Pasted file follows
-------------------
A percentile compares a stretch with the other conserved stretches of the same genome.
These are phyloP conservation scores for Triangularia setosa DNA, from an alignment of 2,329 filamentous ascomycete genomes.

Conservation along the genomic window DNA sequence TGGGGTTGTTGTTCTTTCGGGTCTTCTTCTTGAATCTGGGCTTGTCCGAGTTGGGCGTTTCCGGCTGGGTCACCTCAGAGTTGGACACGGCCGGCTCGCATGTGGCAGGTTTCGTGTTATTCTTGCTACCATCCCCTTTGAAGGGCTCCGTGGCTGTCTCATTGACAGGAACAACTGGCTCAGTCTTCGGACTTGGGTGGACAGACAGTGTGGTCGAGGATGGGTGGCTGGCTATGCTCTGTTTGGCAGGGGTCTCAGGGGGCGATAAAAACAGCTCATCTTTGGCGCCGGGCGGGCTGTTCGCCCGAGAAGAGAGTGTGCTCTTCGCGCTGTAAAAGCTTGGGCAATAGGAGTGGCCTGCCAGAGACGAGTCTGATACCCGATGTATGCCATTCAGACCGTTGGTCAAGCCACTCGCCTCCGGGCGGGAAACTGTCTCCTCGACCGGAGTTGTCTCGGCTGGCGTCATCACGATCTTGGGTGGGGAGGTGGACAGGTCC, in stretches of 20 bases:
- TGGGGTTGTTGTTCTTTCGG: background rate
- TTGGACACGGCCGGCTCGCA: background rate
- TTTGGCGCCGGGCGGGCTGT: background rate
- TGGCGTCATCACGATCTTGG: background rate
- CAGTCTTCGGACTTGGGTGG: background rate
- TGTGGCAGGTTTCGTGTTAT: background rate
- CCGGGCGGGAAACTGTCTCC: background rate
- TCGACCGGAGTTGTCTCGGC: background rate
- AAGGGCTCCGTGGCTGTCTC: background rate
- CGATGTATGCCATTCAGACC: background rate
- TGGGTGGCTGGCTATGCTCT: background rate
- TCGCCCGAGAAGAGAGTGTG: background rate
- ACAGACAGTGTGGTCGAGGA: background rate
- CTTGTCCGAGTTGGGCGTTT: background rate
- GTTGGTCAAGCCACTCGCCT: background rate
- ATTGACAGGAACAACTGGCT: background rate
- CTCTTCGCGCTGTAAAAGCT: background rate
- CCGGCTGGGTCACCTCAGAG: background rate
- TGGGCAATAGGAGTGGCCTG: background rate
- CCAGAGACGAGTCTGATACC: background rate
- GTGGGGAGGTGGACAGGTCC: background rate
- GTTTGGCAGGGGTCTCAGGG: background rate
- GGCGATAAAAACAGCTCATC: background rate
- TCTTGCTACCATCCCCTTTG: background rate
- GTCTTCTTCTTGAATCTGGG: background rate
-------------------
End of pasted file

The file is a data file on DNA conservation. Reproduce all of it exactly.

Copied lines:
A percentile compares a stretch with the other conserved stretches of the same genome.
These are phyloP conservation scores for Triangularia setosa DNA, from an alignment of 2,329 filamentous ascomycete genomes.

Conservation along the genomic window DNA sequence TGGGGTTGTTGTTCTTTCGGGTCTTCTTCTTGAATCTGGGCTTGTCCGAGTTGGGCGTTTCCGGCTGGGTCACCTCAGAGTTGGACACGGCCGGCTCGCATGTGGCAGGTTTCGTGTTATTCTTGCTACCATCCCCTTTGAAGGGCTCCGTGGCTGTCTCATTGACAGGAACAACTGGCTCAGTCTTCGGACTTGGGTGGACAGACAGTGTGGTCGAGGATGGGTGGCTGGCTATGCTCTGTTTGGCAGGGGTCTCAGGGGGCGATAAAAACAGCTCATCTTTGGCGCCGGGCGGGCTGTTCGCCCGAGAAGAGAGTGTGCTCTTCGCGCTGTAAAAGCTTGGGCAATAGGAGTGGCCTGCCAGAGACGAGTCTGATACCCGATGTATGCCATTCAGACCGTTGGTCAAGCCACTCGCCTCCGGGCGGGAAACTGTCTCCTCGACCGGAGTTGTCTCGGCTGGCGTCATCACGATCTTGGGTGGGGAGGTGGACAGGTCC, in stretches of 20 bases:
- TGGGGTTGTTGTTCTTTCGG: background rate
- TTGGACACGGCCGGCTCGCA: background rate
- TTTGGCGCCGGGCGGGCTGT: background rate
- TGGCGTCATCACGATCTTGG: background rate
- CAGTCTTCGGACTTGGGTGG: background rate
- TGTGGCAGGTTTCGTGTTAT: background rate
- CCGGGCGGGAAACTGTCTCC: background rate
- TCGACCGGAGTTGTCTCGGC: background rate
- AAGGGCTCCGTGGCTGTCTC: background rate
- CGATGTATGCCATTCAGACC: background rate
- TGGGTGGCTGGCTATGCTCT: background rate
- TCGCCCGAGAAGAGAGTGTG: background rate
- ACAGACAGTGTGGTCGAGGA: background rate
- CTTGTCCGAGTTGGGCGTTT: background rate
- GTTGGTCAAGCCACTCGCCT: background rate
- ATTGACAGGAACAACTGGCT: background rate
- CTCTTCGCGCTGTAAAAGCT: background rate
- CCGGCTGGGTCACCTCAGAG: background rate
- TGGGCAATAGGAGTGGCCTG: background rate
- CCAGAGACGAGTCTGATACC: background rate
- GTGGGGAGGTGGACAGGTCC: background rate
- GTTTGGCAGGGGTCTCAGGG: background rate
- GGCGATAAAAACAGCTCATC: background rate
- TCTTGCTACCATCCCCTTTG: background rate
- GTCTTCTTCTTGAATCTGGG: background rate